Evening Primrose Oil, 1000 mg, 60 Softgels
Evening Primrose Oil, 1000 mg, 60 Softgels Evening Primrose Oil, 1000 mg, 60 Softgels Evening Primrose Oil, 1000 mg, 60 Softgels Evening Primrose Oil, 1000 mg, 60 Softgels Evening Primrose Oil, 1000 mg, 60 Softgels Evening Primrose Oil, 1000 mg, 60 Softgels

Evening Primrose Oil, 1000 mg, 60 Softgels

Our Price: $ 11.95
MSRP: $ 19.95

Evening Primrose Supplement may help with:
Womens Health Immune Support
improve skin moisture and transepidermal water loss
Formulated by Ray Sahelian, MD
Please click on the Description for more details....

Evening Primrose oil supplement

  • Women's Health Immune Support

Evening Primrose oil is a Dietary Supplement available over the counter.

Composition, what's in it?
This Evening Primrose oil supplement product consists of 100% pure, cold pressed oil of Evening Primrose (Oenothera lamarchiana), a potent source of Gamma Linolenic Acid (GLA), an omega 6 fatty acid produced in human metabolism. This evening primrose oil product is 100% pure, solvent free, cold pressed and without hexane and other solvent residues.

Suggested Use, how much to take:
As a dietary supplement, take one to four softgels in the morning on an empty stomach or as recommended by your health care provider.

Adverse reacations
Little has been published regarding the side effects of EPO. See the latest review and studies regarding Evening Primrose oil side effects.

Updated: December 12 2016

Supplement Facts
Serving Size: 1 Softgel
Servings Per Bottle: 60 Softgels
Amount Per Capsule % Daily Value
Calories
10
Total Fat 1 g
2%
Calories from Fat
10
Polyunsaturated Fat
1 g
*
Evening Primrose Oil
1000 mg
Cis-Linoleic Acid (LA)
730 mg
Gamma-Linolenic Acid (GLA)
99 mg
†Daily Value or Recommended Daily Intake Not Established
Other Ingredients : Gelatin, and Vegetable Glycerin.

Research review, caution
Int J STD AIDS. 2016. Dietary supplement interactions with antiretrovirals: a systematic review. Many patients who take antiretroviral drugs also take alternative therapies including dietary supplements. Some drug-supplement combinations may result in clinically meaningful interactions. We aimed to investigate the evidence for dietary supplement interactions with antiretrovirals. A systematic review was conducted using multiple resources including PubMed, Natural Medicine Comprehensive Database, The Review of Natural Products, and Google Scholar. All human studies or case reports evaluating an interaction between a dietary supplement and an antiretroviral were selected for inclusion. Calcium carbonate, ferrous fumarate, some forms of ginkgo, some forms of garlic, some forms of milk thistle, St. John's wort, vitamin C, zinc sulfate, and multivitamins were all found to significantly decrease the levels of selected antiretrovirals and should be avoided in patients taking these antiretrovirals. Cat's claw and evening primrose oil were found to significantly increase the levels of antiretrovirals and patients should be monitored for adverse effects while taking these dietary supplements with antiretrovirals. This systematic review shows the importance of screening all human immunodeficiency virus patients for dietary supplement use to prevent treatment failure or adverse effects related to an interaction.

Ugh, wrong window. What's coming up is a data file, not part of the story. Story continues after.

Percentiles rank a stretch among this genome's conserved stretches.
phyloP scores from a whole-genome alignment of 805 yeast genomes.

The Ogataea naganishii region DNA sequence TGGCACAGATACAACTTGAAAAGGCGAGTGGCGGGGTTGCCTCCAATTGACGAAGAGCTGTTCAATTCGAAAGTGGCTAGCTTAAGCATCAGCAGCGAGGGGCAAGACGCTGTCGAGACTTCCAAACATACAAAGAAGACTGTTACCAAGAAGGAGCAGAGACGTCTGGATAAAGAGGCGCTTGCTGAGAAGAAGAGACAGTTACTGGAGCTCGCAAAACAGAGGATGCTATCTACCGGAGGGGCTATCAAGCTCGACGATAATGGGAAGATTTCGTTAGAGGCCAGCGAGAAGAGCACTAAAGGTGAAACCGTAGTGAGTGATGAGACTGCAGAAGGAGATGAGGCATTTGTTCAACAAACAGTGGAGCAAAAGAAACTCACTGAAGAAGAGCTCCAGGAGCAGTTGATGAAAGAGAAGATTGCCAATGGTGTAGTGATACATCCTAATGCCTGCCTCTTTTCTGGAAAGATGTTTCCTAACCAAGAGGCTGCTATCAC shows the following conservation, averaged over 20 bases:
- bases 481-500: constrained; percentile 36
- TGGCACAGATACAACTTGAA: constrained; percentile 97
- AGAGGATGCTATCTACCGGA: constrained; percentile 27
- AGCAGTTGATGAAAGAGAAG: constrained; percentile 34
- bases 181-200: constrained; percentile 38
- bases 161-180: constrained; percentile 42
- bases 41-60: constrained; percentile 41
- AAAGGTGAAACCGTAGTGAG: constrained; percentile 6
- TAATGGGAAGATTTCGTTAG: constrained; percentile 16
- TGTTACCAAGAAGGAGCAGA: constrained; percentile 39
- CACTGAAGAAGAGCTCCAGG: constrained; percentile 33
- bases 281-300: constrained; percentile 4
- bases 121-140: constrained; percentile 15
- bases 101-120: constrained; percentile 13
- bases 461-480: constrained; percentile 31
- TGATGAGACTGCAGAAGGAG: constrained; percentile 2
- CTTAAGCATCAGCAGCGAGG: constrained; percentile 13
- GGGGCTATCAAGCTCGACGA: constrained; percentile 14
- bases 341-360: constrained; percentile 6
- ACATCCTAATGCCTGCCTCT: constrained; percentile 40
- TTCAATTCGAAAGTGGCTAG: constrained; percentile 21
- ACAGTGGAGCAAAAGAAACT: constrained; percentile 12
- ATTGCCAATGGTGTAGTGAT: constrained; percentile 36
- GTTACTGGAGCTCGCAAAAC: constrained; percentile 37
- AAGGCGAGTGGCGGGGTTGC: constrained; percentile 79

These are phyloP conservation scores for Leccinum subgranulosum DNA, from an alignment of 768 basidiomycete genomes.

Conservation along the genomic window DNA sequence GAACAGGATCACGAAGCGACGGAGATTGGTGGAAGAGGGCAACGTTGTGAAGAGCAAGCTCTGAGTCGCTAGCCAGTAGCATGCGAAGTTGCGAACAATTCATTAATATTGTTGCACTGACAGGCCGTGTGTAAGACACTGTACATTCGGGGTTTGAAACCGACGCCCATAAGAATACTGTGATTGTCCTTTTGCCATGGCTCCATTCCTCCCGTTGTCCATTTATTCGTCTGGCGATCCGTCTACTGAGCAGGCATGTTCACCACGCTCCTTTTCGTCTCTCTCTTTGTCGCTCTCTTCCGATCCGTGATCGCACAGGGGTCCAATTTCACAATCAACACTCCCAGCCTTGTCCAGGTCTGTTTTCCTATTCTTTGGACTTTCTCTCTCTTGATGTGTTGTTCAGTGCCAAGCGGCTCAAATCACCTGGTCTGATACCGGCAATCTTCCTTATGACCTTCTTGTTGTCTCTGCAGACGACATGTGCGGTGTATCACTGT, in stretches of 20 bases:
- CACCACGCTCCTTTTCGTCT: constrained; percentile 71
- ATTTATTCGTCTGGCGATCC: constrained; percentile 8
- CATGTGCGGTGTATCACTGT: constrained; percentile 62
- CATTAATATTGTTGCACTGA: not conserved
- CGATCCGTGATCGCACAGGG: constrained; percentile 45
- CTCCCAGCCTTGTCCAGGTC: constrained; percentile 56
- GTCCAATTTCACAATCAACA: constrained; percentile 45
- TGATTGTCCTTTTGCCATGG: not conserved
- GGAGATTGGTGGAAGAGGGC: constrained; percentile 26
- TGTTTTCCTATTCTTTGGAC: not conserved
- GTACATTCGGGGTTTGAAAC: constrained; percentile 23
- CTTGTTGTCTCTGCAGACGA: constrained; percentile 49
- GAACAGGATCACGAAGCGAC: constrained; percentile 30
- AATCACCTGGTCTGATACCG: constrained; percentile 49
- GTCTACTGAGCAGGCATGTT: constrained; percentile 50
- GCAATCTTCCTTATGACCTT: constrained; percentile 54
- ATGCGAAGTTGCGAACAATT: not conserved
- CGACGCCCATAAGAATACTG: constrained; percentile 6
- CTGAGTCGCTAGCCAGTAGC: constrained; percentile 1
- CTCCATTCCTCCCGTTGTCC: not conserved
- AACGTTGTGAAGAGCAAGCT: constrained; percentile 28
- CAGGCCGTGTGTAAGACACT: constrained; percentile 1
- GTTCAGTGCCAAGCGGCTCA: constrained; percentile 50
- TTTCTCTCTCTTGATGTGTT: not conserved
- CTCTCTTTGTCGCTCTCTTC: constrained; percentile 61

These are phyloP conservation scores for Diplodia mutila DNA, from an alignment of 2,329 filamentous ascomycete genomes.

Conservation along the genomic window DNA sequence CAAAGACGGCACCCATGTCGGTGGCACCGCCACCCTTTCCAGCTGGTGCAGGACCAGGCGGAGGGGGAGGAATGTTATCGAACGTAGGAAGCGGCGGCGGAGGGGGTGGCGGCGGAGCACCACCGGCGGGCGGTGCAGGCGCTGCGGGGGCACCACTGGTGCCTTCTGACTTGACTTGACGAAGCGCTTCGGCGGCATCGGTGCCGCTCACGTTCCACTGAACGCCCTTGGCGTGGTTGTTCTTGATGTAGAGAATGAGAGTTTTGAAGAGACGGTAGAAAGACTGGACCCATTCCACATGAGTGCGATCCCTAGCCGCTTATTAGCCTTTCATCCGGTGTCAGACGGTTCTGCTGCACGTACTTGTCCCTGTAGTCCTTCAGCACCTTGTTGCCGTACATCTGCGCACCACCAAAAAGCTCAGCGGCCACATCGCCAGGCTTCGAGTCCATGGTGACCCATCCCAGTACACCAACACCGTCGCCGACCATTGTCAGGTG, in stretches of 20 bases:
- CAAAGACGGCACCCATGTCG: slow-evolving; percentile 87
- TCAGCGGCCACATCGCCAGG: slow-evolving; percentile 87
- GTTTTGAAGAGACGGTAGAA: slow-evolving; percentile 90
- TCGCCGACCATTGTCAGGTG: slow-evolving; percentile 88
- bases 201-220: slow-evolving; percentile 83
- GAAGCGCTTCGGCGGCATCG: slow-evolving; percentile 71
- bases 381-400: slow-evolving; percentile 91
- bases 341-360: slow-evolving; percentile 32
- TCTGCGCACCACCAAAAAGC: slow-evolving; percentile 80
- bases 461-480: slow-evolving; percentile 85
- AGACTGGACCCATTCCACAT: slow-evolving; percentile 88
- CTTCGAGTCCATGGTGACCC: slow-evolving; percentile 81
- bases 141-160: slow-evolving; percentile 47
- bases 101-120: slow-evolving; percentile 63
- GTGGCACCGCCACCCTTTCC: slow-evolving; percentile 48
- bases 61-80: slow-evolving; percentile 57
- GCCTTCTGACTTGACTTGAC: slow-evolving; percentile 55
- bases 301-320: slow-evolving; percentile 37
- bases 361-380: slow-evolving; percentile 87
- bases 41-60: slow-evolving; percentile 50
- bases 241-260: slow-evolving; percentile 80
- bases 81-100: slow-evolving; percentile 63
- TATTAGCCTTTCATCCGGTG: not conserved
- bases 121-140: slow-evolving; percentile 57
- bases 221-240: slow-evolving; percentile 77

Research review, caution
Int J STD AIDS. 2016. Dietary supplement interactions with antiretrovirals: a systematic review. Many patients who take antiretroviral drugs also take alternative therapies including dietary supplements. Some drug-supplement combinations may result in clinically meaningful interactions. We aimed to investigate the evidence for dietary supplement interactions with antiretrovirals. A systematic review was conducted using multiple resources including PubMed, Natural Medicine Comprehensive Database, The Review of Natural Products, and Google Scholar. All human studies or case reports evaluating an interaction between a dietary supplement and an antiretroviral were selected for inclusion. Calcium carbonate, ferrous fumarate, some forms of ginkgo, some forms of garlic, some forms of milk thistle, St. John's wort, vitamin C, zinc sulfate, and multivitamins were all found to significantly decrease the levels of selected antiretrovirals and should be avoided in patients taking these antiretrovirals. Cat's claw and evening primrose oil were found to significantly increase the levels of antiretrovirals and patients should be monitored for adverse effects while taking these dietary supplements with antiretrovirals. This systematic review shows the importance of screening all human immunodeficiency virus patients for dietary supplement use to prevent treatment failure or adverse effects related to an interaction.